No-Cook

No-Bake Lime Cheesecake

by:
February 13, 2020
9 Ratings
Photo by Rocky Luten. Food Stylist: Anna Billingskog. Prop Stylist: Megan Hedgpeth.
Author Notes

I’ve never been a huge fan of key lime pie (too sour, too sweet), which is where this no-bake cheesecake swoops in to save the day. The acidity of the filling, in a way, offsets its sweetness and highlights its perfect "just rightness"; meanwhile, the heavy cream softly finishes the sour lime and cream cheese. It’s important, too, that this isn’t a traditional baked cheesecake: It’s much lighter, sprightlier, which means you can inhale it without chewing. And as soon as chewing is out, the rest is a breeze.

There were many inspirations here when I developed it years ago: Nigella Lawson’s no-bake cheesecake, which she tops with cherry preserves (also very good) and Magnolia Bakery’s single-serving lime cheesecakes, the best parts of which are the little pompadours of whipped cream on top that offer relief from the sharp citrus beneath.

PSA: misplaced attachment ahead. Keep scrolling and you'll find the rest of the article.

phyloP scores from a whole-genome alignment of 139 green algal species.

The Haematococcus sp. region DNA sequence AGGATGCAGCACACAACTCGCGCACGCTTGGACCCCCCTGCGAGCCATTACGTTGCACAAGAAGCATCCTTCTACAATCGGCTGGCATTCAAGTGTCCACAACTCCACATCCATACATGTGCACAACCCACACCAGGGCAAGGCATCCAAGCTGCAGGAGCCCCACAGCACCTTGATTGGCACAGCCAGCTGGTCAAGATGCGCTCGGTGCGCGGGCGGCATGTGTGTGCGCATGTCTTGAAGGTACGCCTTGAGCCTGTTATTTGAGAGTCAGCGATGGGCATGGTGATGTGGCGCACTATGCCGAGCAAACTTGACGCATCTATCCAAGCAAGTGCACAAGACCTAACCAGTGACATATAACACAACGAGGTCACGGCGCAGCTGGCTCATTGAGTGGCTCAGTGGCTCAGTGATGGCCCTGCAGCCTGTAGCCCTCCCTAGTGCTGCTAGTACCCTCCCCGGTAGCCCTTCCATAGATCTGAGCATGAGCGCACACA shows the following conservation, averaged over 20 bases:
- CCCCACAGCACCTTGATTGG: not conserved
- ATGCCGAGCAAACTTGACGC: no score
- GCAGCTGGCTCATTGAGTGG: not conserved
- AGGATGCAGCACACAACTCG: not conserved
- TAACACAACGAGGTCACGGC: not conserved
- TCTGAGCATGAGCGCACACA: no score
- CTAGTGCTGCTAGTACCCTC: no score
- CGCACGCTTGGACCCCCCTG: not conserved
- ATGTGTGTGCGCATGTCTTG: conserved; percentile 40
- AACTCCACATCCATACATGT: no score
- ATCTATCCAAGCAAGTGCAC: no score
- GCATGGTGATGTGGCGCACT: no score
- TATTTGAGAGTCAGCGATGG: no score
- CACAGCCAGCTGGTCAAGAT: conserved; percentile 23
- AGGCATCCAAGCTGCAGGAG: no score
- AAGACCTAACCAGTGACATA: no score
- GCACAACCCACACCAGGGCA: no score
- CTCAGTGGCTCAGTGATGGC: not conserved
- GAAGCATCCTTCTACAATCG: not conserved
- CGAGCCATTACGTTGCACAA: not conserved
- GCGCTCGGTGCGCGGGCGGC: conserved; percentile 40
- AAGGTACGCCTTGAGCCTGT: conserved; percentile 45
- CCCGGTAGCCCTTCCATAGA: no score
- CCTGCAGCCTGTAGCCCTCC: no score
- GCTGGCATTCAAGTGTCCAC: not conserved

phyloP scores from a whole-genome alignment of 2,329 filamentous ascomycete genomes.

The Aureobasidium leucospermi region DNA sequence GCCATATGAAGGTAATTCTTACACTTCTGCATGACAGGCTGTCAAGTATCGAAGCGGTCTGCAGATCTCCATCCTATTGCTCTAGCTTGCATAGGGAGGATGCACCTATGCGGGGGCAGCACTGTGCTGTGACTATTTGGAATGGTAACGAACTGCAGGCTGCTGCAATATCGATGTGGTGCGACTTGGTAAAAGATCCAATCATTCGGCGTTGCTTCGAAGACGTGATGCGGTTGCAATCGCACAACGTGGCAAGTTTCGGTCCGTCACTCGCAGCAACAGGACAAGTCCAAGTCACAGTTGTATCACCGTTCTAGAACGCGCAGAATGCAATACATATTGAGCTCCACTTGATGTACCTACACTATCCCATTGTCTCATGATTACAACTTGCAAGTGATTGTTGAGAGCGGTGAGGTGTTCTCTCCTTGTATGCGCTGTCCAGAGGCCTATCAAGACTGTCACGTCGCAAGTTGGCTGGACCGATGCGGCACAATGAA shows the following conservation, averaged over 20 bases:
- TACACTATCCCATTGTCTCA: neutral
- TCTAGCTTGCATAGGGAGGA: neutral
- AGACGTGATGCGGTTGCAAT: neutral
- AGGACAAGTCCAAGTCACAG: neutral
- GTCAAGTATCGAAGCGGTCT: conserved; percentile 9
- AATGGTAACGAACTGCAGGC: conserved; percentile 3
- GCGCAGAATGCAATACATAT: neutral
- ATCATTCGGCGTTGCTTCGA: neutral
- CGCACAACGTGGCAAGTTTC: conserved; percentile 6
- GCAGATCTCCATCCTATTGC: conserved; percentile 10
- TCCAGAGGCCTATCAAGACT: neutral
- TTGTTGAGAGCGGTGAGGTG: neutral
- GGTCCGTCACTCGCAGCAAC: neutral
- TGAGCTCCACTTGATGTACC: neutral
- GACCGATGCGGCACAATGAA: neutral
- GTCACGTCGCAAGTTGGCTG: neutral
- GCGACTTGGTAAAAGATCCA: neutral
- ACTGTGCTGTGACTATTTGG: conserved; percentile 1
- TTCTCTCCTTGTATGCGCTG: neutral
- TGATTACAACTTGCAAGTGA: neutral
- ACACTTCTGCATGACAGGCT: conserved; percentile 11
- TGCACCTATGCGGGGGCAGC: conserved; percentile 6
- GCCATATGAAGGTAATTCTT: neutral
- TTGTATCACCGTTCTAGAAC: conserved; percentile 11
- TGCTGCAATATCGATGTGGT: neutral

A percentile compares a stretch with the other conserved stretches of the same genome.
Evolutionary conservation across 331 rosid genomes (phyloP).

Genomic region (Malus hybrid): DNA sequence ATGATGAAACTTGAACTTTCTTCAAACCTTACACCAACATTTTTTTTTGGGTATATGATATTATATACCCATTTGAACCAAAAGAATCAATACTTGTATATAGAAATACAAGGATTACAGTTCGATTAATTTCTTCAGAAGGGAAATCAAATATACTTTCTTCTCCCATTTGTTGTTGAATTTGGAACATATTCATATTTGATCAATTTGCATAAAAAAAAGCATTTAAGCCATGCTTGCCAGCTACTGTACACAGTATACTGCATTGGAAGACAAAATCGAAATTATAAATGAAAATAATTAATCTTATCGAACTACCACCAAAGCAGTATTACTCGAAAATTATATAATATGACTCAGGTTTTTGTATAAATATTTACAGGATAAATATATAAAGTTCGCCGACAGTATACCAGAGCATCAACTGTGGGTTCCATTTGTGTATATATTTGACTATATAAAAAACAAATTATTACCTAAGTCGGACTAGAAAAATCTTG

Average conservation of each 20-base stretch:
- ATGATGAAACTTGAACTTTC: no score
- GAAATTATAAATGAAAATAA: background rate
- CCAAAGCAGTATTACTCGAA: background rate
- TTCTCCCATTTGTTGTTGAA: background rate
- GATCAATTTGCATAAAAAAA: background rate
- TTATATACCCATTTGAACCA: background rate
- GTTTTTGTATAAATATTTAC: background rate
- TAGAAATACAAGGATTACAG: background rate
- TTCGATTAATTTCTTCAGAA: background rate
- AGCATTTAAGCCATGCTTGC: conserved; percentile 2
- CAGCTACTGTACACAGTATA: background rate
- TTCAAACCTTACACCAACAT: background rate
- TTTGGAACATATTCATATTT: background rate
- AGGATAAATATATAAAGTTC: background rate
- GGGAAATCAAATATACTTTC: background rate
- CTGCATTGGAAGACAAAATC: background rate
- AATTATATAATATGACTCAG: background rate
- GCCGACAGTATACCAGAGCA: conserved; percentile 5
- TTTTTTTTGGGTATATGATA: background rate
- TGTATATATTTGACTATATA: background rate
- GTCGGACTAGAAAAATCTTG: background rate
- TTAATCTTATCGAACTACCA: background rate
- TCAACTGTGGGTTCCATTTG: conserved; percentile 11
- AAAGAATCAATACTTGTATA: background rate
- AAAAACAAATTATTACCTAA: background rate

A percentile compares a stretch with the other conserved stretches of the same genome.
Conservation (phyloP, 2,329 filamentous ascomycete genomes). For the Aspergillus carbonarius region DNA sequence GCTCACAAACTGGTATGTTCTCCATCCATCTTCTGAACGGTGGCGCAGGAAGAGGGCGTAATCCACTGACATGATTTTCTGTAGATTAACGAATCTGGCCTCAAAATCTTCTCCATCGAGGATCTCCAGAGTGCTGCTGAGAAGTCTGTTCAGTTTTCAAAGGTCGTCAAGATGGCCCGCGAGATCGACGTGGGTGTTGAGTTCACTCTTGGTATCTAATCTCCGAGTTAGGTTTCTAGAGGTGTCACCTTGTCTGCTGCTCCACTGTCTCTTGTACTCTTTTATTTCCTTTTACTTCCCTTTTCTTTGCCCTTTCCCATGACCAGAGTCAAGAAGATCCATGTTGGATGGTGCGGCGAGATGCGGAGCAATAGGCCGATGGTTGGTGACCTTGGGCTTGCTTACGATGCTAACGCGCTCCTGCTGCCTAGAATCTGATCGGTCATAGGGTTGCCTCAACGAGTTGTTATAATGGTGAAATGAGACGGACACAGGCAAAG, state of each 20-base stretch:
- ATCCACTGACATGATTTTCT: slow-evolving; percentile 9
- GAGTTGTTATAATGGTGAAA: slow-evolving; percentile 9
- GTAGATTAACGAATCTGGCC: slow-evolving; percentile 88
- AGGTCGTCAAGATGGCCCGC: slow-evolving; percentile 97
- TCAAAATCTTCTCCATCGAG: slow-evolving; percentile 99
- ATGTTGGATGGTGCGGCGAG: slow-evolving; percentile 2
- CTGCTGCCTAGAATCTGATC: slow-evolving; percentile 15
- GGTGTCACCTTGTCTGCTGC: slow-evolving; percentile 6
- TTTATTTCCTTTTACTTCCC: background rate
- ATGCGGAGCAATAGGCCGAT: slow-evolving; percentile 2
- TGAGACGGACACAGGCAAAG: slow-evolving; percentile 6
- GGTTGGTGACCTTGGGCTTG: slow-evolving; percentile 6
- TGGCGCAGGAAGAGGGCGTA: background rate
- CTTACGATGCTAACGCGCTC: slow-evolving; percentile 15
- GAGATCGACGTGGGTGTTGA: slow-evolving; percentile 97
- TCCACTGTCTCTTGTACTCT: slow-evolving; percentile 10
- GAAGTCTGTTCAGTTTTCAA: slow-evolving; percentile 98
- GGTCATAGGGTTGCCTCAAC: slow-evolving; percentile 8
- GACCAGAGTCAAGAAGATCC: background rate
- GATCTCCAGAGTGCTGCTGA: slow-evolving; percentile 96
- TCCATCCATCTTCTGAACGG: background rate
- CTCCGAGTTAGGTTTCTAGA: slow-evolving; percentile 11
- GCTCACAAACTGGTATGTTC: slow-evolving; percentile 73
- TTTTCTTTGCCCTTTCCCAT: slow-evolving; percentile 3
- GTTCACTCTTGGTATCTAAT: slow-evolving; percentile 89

This is my favorite cheesecake to make 1) because I’m lazy, 2) because I enjoy that soft voluptuousness from the no-bake, and 3) because, well, it’s the one I make. Most of all, it’s important to know that you in no way need an electric mixer of any kind (though it certainly makes things easier). I've made the filling in a stand mixer, with an electric hand mixer, and by hand. All methods work (especially if the cream cheese is at room temperature). Only thing is, if you’re doing it by hand, you may want to whip the cream first in a separate bowl before folding into the cream cheese mixture. The idea is that you’re creating volume by adding air, which thickens the cream.

Lastly, a note about candying citrus: You could garnish your cheesecake however you like. Our food stylist Anna Billingskog had the wonderful idea of topping this with candied lime slices, which is easy enough to manage: Just follow this guide. Otherwise, a simple smattering of fresh lime zest will do. —Eric Kim